A crowdfunded contributor on why the death of Contributoria was sudden but not unexpected

contributoria logo

In a post originally published on his blog theplan, Contributoria contributor Jon Hickman explains why he wasn’t surprised by the closure of the site

The journalism project Contributoria has announced that it has published its last issue this month. I wasn’t surprised to hear that the site would close, but the pace of the closure did catch me off guard.

I’ve written for the site several times as I was interested in the mechanics of its crowdfunding model.

Contributoria was both a crowdfunding platform and a web and print magazine. Articles were commissioned based on the distribution of ‘points’ by Contributoria members, and those members could engage with writers during the drafting of articles.

These factors were supposed to generate an online community of writers and patrons. Writers were then paid in cold hard cash, by Guardian Media Group.

Always on the chopping block

The closure was not surprising because as far as we writers could see the cost of our fees wasn’t offset by any of the site’s commercial activities.

Certainly the readers weren’t paying (the site ran a freemium model, with some paid subscriptions available for a modest monthly fee) and the secondary market for the content we were writing only benefited us (we were encouraged to resell our work, but GMG didn’t want a cut).

It did seem that there were some commercial partnerships which may have brought in income — a few issues were sponsored, but mostly by cause based organisations who wouldn’t be spending a huge amount (I guess).

So it always felt that the site was on the chopping block.

Kill fee

When the axe fell, it fell fast. The usual cycle on Contributoria runs from the first to last of the month. In month 1 you have to get enough support for a pitch to be commissioned, in month 2 you have to write and deliver your copy which is then published on the first day of month 3.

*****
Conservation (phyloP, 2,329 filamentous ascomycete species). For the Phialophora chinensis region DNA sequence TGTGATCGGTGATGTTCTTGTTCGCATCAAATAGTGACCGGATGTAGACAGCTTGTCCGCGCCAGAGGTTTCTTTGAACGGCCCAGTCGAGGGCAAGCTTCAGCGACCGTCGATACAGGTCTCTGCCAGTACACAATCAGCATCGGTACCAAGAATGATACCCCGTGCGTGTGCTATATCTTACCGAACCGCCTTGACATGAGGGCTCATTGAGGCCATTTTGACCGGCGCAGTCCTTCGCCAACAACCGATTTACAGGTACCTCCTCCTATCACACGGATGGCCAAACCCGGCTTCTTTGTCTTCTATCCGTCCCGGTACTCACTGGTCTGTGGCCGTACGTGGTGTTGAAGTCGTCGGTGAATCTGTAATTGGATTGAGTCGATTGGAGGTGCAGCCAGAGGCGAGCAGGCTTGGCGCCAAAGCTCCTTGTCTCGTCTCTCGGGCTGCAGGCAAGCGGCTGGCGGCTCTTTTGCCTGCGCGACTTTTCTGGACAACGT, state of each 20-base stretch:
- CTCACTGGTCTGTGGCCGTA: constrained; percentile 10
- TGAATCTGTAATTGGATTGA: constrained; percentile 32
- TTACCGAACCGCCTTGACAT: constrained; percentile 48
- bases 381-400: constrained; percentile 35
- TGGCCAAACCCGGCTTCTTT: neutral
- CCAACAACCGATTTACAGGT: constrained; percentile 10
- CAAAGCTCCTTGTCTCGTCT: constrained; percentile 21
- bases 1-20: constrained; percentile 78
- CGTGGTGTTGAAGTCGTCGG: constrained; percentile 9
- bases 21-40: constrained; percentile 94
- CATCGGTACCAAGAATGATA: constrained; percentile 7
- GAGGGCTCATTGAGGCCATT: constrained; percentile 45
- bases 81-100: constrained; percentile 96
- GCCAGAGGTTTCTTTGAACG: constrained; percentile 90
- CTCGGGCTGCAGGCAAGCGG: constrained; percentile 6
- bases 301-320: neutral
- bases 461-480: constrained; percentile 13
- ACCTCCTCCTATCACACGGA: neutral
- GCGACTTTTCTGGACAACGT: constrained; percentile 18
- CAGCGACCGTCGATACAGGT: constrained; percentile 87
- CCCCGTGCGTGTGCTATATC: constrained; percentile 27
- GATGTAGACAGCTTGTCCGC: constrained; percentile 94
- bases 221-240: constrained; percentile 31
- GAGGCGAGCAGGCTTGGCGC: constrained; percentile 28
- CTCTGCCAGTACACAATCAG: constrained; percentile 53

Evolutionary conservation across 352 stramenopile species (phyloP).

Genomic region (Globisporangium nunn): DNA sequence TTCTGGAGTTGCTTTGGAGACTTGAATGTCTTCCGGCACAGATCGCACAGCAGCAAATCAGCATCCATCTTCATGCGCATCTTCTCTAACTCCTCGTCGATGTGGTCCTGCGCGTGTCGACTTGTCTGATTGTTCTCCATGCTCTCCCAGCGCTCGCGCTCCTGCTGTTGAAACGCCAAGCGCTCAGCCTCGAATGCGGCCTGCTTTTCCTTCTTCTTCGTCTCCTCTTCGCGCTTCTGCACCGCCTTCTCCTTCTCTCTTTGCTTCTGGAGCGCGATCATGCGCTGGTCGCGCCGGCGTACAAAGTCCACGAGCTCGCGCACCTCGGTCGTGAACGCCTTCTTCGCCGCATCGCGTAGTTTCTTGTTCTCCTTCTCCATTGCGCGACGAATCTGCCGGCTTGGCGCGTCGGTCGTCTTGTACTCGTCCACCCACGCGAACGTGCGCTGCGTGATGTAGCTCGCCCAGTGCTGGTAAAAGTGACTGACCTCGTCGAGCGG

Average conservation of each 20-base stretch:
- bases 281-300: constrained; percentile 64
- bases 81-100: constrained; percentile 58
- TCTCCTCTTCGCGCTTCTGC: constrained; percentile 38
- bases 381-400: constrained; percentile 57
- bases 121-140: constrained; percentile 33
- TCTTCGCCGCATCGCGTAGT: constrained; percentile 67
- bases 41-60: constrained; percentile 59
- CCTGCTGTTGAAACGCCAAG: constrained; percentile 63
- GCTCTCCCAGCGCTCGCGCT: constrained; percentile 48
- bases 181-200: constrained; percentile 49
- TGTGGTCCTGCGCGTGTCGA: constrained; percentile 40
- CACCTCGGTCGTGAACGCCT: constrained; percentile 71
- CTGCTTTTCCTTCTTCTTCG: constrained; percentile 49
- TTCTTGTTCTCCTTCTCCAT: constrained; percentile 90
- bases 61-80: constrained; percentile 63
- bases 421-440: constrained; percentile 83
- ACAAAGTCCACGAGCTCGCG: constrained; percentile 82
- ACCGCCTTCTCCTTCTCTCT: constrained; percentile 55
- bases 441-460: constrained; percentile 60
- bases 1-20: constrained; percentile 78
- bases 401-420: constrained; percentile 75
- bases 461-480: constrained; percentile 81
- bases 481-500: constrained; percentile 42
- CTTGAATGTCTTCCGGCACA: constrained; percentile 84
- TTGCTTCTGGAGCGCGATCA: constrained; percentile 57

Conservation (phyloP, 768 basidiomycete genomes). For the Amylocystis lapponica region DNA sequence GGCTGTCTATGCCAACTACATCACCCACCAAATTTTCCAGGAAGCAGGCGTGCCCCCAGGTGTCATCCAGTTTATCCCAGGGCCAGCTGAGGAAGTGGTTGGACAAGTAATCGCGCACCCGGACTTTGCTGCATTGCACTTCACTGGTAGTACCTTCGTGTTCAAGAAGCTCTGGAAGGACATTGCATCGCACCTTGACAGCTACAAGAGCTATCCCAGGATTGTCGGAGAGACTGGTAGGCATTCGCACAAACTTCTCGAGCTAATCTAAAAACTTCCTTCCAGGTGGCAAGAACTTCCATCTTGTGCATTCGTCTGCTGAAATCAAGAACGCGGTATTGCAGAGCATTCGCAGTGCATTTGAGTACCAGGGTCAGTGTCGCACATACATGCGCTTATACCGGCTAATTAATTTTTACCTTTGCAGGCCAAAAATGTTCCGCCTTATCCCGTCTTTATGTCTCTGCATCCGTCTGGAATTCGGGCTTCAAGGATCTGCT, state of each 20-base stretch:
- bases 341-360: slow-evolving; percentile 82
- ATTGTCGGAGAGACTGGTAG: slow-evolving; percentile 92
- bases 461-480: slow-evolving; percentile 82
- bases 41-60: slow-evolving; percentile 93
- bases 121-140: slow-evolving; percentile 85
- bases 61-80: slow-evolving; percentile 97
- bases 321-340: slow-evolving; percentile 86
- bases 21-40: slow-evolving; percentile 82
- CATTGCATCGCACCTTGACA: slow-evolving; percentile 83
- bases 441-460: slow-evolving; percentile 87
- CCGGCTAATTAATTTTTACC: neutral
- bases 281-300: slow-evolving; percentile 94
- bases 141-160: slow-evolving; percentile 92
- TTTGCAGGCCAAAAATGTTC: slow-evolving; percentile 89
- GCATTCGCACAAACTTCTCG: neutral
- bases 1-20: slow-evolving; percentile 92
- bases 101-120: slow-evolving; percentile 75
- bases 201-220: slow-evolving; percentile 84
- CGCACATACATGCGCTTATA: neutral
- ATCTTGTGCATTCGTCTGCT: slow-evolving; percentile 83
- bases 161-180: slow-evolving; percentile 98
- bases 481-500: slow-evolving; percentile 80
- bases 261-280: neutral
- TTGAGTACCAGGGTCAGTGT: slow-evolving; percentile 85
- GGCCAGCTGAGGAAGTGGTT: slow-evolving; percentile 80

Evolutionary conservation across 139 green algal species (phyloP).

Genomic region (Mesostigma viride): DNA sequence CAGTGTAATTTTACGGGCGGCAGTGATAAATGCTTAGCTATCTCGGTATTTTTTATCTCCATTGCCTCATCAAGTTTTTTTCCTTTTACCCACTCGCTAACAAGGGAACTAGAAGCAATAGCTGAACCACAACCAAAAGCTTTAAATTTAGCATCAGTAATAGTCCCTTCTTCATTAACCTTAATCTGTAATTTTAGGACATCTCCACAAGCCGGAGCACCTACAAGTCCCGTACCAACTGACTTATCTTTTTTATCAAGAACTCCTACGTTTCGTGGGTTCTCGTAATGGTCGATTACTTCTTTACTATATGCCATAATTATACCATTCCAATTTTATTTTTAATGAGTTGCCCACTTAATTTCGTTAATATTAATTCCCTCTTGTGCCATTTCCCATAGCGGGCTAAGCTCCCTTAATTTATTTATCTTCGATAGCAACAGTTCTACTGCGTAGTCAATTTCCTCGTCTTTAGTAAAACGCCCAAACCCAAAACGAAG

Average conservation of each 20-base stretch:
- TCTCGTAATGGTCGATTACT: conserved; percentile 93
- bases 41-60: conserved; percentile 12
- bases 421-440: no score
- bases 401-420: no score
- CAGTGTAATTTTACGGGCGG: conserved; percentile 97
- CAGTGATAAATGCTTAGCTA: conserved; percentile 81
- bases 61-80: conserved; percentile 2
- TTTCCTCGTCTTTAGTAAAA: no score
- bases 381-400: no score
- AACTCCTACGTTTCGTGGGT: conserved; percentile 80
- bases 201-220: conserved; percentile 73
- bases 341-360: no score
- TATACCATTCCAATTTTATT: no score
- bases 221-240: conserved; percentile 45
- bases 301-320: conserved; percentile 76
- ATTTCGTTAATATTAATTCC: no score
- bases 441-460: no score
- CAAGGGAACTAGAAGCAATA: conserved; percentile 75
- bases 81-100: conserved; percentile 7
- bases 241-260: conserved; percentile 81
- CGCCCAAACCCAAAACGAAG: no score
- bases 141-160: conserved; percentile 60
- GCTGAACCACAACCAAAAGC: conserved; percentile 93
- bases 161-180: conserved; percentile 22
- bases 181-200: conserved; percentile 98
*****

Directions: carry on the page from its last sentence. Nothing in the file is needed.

In every month pitches are being backed to be commissioned the month after, and articles are being written to be published the month after that. That’s how it all ran until the closure announcement.

Writers who got their work during the August backing window have been told they are getting a kill fee for their work. There will be no October 1st issue. Premium members are getting their subs back too.

It’s fair on the writers who worked hard to get their work backed, but it is a rather brutal way to go out.

We can only guess at what the abrupt closure means. My best guess is that the running costs that we members and writers couldn’t see (for sub-editors, legal advisors, and the cost of the vanity press printed edition) were so high that when they decided enough was enough: the cheapest way out was to just burn it all down.

I might find out next week: Sarah Hartley, one of the key staff at Contributoria, is due to give a presentation on new ways of funding journalism at What Next for Community Media in Cardiff. [UPDATE: she isn’t now].

Contributoria has always had a rather breathless and excitable corporate voice when it comes to describing the project of crowdfunding new writing and so it’s not surprising to hear it construct its death as a transition into “an archive”.

As I’m wary of web sunsets I’ll begin collecting the pieces I wrote and publishing them on theplan, along with some explanatory notes.

I’m quite proud of some of the pieces that I produced and want to preserve them a while longer but also there are one or two pieces that have interesting stories to tell about the crowdfunding process and I’d like to share those so the lessons aren’t lost.

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